How Hillary Could Lose Her Lead — A Warning from Canada's First Female Prime Minister
WHY YOU SHOULD CARE
Because anything could happen between now and November 8.
By Neil Parmar
So, America, are you really ready for a woman president? And how might “magical thinking” or a fresh scandal flip this election on its head?
These are just some of the undercurrent issues that Kim Campbell, the only female prime minister Canada’s ever had, thinks could tip Hillary Clinton’s lead in favor of Donald Trump. In this condensed and edited conversation, the former Progressive Conservative party leader weighs in on what might upend this year’s U.S. presidential battle.
OZY: What under-the-radar issues could really shake up this race and become major debate points this fall?
Kim Campbell: I think the questions of racism, xenophobia and the role of immigrants in American society are certainly among the undercurrents. But one of the underlying issues is the question of gender and whether Americans are ready to elect a woman as president.
The reason I say this is because after I was out of office, I did a lot of reading in the growing research of cognitive psychology about gender barriers, which also relates to other characteristics of non-prototypical leaders. It could be race, as Barack Obama faced, and one of the very interesting things that is now well understood by social and cognitive psychologists is the fact that the way we think we think isn’t necessarily how we think.
We are getting into demagoguery here — Joseph Goebbels and “the big lie” technique, which was essential to the Nazis.
OZY: How so?
K.C.: We have implicit attitudes that we lay down from the time we’re born. At a certain point in our life they actually contradict our conscious attitudes about things. But they tend to result in visceral responses. I watched this in Obama’s campaign. There’s no question that a lot of the issues he faced as president — with the Republicans committed to making him a one-term president and committed to making him a failure — was very much a reflection of the deep, underlying sense of how somebody who looked like him didn’t belong in the White House. People who might resist admitting that? It’s nonetheless, I think, the case.
OZY: And, you argue, it’s also the case with women?
K.C.: My friend Sandy Garossino, who edits the National Observer, did a very interesting article on the media coverage of Hillary Clinton, who’s had twice as much negative coverage as Donald Trump. But when you think of the things Trump has done — just all sorts of inappropriate things that in any other campaign would have disqualified somebody from running — that negative media is really a reflection, I think, of journalists trying to validate their discomfort that she is there.
Of course, a lot of what the Democratic National Convention was about was establishing her presidential timber, what with serious people supporting her and creating a biography that makes the point that she’s been serving people all her life. Even with her speech, I thought the most important thing was that she seemed presidential. But one swallow doesn’t make a summer; it’s an ongoing challenge. If she is elected, she will gradually redefine what a president looks and sounds like the way President Obama has.
OZY: What’s the other underlying issue you’ve seen impacting this election battle?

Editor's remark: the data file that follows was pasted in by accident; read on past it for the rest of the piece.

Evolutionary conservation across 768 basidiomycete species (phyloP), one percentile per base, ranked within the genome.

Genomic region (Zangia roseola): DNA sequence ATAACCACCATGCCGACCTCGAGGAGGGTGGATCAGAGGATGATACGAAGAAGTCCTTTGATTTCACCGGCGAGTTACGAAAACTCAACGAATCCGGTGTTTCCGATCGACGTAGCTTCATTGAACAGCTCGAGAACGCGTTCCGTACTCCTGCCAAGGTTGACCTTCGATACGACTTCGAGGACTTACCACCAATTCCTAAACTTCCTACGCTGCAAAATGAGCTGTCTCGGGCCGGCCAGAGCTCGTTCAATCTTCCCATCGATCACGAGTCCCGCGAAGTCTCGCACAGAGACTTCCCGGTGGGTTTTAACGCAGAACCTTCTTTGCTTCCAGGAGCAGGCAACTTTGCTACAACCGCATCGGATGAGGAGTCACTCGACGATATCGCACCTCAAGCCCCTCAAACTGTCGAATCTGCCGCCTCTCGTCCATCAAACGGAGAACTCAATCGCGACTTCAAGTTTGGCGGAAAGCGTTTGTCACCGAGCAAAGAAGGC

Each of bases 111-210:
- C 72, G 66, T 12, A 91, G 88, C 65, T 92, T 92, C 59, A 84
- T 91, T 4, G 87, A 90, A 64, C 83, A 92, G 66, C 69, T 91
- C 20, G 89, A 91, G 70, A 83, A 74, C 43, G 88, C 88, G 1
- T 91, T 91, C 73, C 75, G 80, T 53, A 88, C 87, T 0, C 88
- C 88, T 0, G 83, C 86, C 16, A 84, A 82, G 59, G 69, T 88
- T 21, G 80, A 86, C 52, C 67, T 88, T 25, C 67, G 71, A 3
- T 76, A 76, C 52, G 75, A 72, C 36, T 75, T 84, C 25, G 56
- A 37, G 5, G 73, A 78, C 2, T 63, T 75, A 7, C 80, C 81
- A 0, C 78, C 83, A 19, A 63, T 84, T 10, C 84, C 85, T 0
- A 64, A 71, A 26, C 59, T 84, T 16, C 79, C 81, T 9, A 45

K.C.: This whole question of truth, expertise and what is real — magical thinking. Here’s where Trump is a dangerous candidate, because he doesn’t play by the rules of civilized discourse. He doesn’t play by the rules of verifiable assertions. The question is: What is the role of truth in an election campaign?
We saw this in the Brexit campaign, where the Leave campaign said things that were demonstrably false. In the same way that Trump’s son can get away with challenging the unemployment figures from a very respected source, it’s like, “If the facts are inconvenient to the position I want to make, we just say they’re not true.” There’s also the notion that the election will be rigged, which is incredibly dangerous. We are getting into demagoguery here — Joseph Goebbels and “the big lie” technique, which was essential to the Nazis: You just say something that’s not true over and over again, and eventually people come to believe it.
OZY: Do you think we’re getting close to that point?
K.C.: Yeah, because we see that Trump supporters are uninfluenced by evidence that shows what he says is false. So all you can do is try to persuade those who are independent or are non-Trumpian Republicans while reassuring Democrats that these things are not true and unworthy of his support. You know, there’s often exaggerations –– the way John F. Kennedy campaigned on the Missile Gap, and there wasn’t one. But this is several orders of magnitude greater than I’ve ever seen.
Anyone watching the primaries, 11hrs Bengh test,& now elxn-can't miss the overwhelming evidence of HRC's stamina! https://t.co/eVuADVzcAK
— Kim Campbell (@AKimCampbell) August 14, 2016
OZY: Polls show Clinton in the lead, although you warn “she’s very vulnerable to a scandal.” What could turn the tables in favor of Trump?
K.C.: There is some concern over WikiLeaks. You see, scandals don’t affect Trump. In some ways, by being so outrageous, he’s kind of inoculated himself for his own followers. And, again, we live in a society where leadership is gendered: Men get away with things because they are otherwise assumed to belong there.
OZY: And you think that bias still exists for Clinton at the same level, or in a subtler way?
K.C.: Oh, I think it is still there. I think there’s no question. For example, there are scandals associated with her from which she has been exonerated. The exonerations don’t stick, only the accusations, because they fulfill a psychological need. This, I think, is an issue, so if WikiLeaks comes up with some other scandal — an October surprise — it will be much more difficult for her.